Jason at the 2005 Rochester International Jazz Festival (Part 2)

Last night was another fun night at the 2005 Rochester International Jazz Festival. I volunteered at Kilbourn Hall, part of the Eastman School of Music. Kora player Mamadou Diabate and balafon player Balla Kouyate performed two sets of enchanting music. You may know Mamadou from his work with Ben Allison — he appeared on the album Peace Pipe with Ben in 2002.

My highly skilled job at the show was to count the people with a little clicker as they walked in. Just to make me even more superfluous (zing!), there was an Eastman student standing two feet away doing the exact same job. Huzzah!

Later in the evening, I saw Chick Corea with his new band, Touchstone. If I only see Chick once in my life, I’m glad it was last night. This band hearkens back to Chick’s albums like My Spanish Heart, Touchstone, and Friends, some of my favorite Chick recordings. The band was phenomenal.

Many good friends were in attendance throughout the night, too, which was great. It’s so much fun to see all these folks again, renewing some old connections and catching up with good people.

Tonight, I’m working at Kilbourn Hall again for two sets by the Ethnic Heritage Ensemble. I also plan to take in a new movie about Miles Davis’s 1970 performance at the Isle of Wight festival. It’s a dirty job, but somebody’s got to do it.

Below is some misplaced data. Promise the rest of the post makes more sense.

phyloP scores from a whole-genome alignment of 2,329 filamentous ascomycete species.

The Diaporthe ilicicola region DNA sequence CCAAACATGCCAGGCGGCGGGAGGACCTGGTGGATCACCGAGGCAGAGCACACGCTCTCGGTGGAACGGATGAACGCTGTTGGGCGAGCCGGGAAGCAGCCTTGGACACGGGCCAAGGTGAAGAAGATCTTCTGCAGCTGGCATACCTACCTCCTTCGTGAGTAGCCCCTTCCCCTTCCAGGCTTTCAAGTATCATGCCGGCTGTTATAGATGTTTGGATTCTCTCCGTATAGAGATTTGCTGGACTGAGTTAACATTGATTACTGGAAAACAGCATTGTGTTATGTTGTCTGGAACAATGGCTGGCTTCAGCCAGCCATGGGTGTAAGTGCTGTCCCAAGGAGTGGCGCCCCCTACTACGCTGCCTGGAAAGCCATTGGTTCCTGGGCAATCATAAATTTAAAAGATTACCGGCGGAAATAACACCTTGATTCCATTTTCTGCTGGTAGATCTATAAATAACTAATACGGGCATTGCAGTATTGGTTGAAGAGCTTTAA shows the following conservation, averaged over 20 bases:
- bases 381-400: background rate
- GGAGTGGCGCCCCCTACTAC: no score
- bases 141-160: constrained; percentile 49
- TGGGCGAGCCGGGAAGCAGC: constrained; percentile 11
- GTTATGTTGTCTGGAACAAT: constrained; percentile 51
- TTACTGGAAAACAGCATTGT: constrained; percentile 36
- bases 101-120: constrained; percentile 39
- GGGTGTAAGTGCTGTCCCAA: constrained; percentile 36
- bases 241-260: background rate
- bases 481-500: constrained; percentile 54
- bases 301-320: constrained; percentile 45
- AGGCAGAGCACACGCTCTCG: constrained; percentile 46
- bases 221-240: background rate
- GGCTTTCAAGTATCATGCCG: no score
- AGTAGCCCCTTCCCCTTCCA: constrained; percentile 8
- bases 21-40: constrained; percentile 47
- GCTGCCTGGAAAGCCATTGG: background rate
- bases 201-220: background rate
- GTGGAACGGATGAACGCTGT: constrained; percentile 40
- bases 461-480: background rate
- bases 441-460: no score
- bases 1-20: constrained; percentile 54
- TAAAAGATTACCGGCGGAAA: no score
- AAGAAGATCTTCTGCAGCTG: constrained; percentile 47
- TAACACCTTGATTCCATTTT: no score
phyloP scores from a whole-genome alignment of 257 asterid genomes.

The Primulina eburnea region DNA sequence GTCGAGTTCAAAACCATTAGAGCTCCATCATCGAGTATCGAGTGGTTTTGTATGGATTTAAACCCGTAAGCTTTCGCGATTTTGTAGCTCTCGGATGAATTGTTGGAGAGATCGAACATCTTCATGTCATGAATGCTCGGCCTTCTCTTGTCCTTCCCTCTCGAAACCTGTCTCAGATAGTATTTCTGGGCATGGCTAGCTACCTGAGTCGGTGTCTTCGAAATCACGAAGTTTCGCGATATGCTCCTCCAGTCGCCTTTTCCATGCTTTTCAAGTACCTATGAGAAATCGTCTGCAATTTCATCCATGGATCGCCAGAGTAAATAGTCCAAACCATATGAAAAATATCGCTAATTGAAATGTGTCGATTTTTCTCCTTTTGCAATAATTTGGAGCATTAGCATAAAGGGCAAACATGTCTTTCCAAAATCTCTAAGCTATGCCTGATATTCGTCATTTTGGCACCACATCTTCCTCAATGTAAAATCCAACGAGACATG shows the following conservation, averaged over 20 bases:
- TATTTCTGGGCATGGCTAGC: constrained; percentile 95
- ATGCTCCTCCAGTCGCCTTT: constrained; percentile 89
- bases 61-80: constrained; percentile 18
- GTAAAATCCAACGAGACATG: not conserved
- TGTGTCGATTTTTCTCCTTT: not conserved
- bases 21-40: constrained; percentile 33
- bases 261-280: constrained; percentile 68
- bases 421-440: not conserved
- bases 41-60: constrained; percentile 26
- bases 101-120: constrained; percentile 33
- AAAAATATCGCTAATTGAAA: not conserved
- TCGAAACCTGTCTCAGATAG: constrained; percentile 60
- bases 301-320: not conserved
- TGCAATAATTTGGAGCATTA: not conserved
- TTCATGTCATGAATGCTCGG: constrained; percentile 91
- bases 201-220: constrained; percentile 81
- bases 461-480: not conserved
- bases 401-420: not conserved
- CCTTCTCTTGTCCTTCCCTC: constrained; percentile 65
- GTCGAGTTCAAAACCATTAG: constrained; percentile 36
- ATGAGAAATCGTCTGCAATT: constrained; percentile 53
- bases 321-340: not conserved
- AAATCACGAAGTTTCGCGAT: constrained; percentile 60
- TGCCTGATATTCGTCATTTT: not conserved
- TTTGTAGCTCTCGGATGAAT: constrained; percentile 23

Jason at the 2005 Rochester International Jazz Festival (Part 1)

Last night, I volunteered at the Montage Grille during the 2005 Rochester International Jazz Festival. This really is one of the great festivals in the U.S. — in just its fourth year.

What made the evening so special was seeing the jazz crowd that I haven’t seen since leaving Jazz90.1 last November. It was great to be remembered. Sometimes it’s nice to have that affirmation for your past work. And it was exciting to see the number of young fans attending the gigs. I was working at the Joe La Barbera show, which was excellent. I also managed to catch two songs by The Bad Plus. Fun!

The evening’s joy was touched by sadness, too. I learned last night of the death earlier this week of guitarist Mark Manetta. I’ve been so off the scene that I hadn’t heard about Mark’s passing. He was a special human being, and I’ll write more about him soon.

Life without Wegmans and Tops

Jen and I are trying to start a new way of shopping for our family. We already do a fair amount of our shopping at Abundance Coop Market each week, supplemented by occasional runs to other places like Palermo’s Meat & Food Market on Culver Road (467-3950 / map) or The Ravioli Shop on Winton Road North (288-6420 / map).

A few weeks ago, we decided to try to go all the way, and cut out the big chains completely. Why? Several reasons: (1) it keeps more money in the community at the grassroots level; (2) it’s a great way to support local farmers and producers; (3) the quality of the food is often much better; (4) it’s rewarding to build relationships with local merchants; (5) the idea of shopping in neighborhoods from folks who live there fits in with our general economic and political philosophy.